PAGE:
The intruding social problem of the Kennedy term was, of course, civil rights. Sorensen does his best to remember a deepening moral involvement in Mr. Kennedy’s attitude on the subject, but, at its climax, he does not make it easy for us to discover any engagement more heartfelt than to the public peace: “The Kennedy commitment was designed to preserve the fabric of our social order — to prevent the unsatisfied grievances of an entire race from renting that fabric in two. . . . His obligation was not to the Negroes but to the nation.”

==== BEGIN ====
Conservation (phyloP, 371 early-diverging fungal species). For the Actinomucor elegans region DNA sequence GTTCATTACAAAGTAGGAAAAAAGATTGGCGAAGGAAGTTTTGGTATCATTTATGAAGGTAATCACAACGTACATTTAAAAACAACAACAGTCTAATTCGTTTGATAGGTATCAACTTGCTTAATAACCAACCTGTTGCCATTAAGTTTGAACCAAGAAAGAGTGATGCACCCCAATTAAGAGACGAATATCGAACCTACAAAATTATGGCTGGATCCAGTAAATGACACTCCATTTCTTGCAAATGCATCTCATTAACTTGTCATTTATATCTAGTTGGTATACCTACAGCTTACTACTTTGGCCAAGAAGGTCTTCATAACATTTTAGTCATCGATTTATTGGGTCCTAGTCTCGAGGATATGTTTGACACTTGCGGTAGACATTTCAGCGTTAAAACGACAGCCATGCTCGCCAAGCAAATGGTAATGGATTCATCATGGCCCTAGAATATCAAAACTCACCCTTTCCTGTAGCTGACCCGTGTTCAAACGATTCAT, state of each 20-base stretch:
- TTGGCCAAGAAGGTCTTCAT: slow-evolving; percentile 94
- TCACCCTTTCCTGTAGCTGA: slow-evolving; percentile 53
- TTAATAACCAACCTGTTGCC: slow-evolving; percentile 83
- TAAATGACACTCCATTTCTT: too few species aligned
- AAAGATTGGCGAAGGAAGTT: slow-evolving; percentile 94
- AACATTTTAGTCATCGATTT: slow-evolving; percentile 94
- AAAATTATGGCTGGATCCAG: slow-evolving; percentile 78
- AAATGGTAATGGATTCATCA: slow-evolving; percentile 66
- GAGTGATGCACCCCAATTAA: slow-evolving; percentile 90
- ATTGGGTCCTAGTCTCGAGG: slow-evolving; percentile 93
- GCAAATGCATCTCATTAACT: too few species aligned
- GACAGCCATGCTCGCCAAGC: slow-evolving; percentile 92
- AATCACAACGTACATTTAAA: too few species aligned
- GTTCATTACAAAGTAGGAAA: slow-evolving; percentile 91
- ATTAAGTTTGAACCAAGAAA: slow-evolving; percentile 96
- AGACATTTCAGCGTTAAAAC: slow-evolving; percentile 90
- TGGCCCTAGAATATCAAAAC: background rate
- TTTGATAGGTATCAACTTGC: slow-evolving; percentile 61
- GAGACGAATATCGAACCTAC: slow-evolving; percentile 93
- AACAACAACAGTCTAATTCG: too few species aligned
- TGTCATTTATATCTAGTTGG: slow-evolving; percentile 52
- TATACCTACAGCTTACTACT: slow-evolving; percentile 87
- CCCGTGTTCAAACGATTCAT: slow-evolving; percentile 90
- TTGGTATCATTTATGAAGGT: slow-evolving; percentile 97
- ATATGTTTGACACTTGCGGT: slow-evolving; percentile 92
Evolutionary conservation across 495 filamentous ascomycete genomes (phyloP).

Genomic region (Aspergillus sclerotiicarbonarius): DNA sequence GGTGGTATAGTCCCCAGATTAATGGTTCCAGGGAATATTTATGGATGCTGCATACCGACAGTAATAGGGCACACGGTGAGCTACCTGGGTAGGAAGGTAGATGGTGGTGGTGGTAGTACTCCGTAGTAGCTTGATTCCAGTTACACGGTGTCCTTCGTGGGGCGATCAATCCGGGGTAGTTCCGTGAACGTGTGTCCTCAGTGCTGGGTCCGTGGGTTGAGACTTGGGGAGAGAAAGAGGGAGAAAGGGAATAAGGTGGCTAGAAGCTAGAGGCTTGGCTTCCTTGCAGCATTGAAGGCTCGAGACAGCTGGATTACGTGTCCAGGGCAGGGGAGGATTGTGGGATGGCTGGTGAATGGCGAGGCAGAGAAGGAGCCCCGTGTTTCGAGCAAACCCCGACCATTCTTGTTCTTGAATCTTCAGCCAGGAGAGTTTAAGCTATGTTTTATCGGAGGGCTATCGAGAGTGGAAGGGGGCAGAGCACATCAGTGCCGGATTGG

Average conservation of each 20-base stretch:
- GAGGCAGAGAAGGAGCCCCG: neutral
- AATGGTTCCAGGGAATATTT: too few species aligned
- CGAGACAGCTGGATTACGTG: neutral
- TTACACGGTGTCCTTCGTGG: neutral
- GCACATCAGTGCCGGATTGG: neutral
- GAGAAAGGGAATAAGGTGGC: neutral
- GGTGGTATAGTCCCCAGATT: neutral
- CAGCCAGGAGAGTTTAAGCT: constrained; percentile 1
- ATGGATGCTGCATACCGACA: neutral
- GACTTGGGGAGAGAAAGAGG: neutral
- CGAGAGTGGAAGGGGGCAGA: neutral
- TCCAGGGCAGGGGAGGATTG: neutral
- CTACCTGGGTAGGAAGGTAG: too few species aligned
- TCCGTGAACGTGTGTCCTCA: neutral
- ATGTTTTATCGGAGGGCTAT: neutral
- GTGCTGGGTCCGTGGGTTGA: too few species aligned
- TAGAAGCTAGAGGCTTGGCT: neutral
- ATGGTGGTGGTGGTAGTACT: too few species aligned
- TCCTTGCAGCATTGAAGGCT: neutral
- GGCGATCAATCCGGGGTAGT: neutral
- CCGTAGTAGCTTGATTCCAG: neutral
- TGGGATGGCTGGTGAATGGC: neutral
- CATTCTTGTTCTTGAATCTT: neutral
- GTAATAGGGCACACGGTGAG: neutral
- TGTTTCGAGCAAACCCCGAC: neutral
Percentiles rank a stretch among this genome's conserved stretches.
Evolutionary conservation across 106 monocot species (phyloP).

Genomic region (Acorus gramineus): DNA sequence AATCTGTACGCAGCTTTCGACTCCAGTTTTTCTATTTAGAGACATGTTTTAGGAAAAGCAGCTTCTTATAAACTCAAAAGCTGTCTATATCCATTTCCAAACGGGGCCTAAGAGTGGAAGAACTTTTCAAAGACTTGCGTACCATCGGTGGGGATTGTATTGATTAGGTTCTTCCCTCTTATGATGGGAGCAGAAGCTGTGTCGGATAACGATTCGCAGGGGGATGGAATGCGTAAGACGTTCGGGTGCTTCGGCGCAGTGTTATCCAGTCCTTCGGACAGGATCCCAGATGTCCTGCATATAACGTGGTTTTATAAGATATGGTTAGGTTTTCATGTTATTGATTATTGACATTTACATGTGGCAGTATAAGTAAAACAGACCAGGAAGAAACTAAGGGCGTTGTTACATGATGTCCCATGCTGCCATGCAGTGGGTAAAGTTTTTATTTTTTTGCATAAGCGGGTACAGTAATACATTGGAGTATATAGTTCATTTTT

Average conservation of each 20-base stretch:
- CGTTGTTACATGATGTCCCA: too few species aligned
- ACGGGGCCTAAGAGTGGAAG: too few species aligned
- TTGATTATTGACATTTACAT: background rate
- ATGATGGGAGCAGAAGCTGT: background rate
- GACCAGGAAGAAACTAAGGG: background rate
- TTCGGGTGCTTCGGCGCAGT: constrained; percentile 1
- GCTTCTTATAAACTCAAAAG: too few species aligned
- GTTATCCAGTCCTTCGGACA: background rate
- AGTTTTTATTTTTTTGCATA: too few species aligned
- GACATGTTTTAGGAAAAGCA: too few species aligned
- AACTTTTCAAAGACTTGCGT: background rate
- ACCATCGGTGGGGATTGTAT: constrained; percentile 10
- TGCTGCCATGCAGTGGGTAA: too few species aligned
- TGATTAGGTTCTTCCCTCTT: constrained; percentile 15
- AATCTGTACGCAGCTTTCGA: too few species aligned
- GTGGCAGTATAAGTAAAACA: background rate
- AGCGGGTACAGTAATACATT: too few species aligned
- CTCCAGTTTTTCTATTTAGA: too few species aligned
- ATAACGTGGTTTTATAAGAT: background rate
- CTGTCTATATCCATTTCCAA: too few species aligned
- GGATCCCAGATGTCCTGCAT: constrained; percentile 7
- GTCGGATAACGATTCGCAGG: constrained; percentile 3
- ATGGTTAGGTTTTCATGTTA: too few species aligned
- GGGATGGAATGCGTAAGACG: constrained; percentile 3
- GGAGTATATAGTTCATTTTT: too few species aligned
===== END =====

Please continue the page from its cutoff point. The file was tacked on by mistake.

IN SORENSEN we are never away from a presence for whom to be casual for one hour at a time was to risk feeling oneself not a serious person for all time. Yet Senator Kennedy allowed himself to be casual much of the time, and President Kennedy compounded the indulgence to a point where we treasure his informalities far above his formalities and value his chroniclers according to the degree of their indiscretions. There was a private John Kennedy who was more like William Lamb, Lord Melbourne, than any other American politician has ever been; his spirit, too, survives better in his conversation than in his rhetoric. There is that same wry deprecation of human wisdom; Melbourne on Ireland (“What all the wise promised has not happened and what all the damn fools said would happen has come to pass”) is echoed by Kennedy on the Bay of Pigs (“The advice of every member of the executive branch brought in to advise was unanimous — and the advice was wrong”). There is the same preference for order over change; Kennedy was never quite able to say with Melbourne: “When in doubt what should be done, do nothing,” but he would dearly have liked to preside over a world where it could plausibly be said; he never sounds more lonely in Sorensen’s memory than when he sat looking at the photographs of the Soviet missile bases in Cuba and said at last, “The worst course of all would be for us to do nothing.”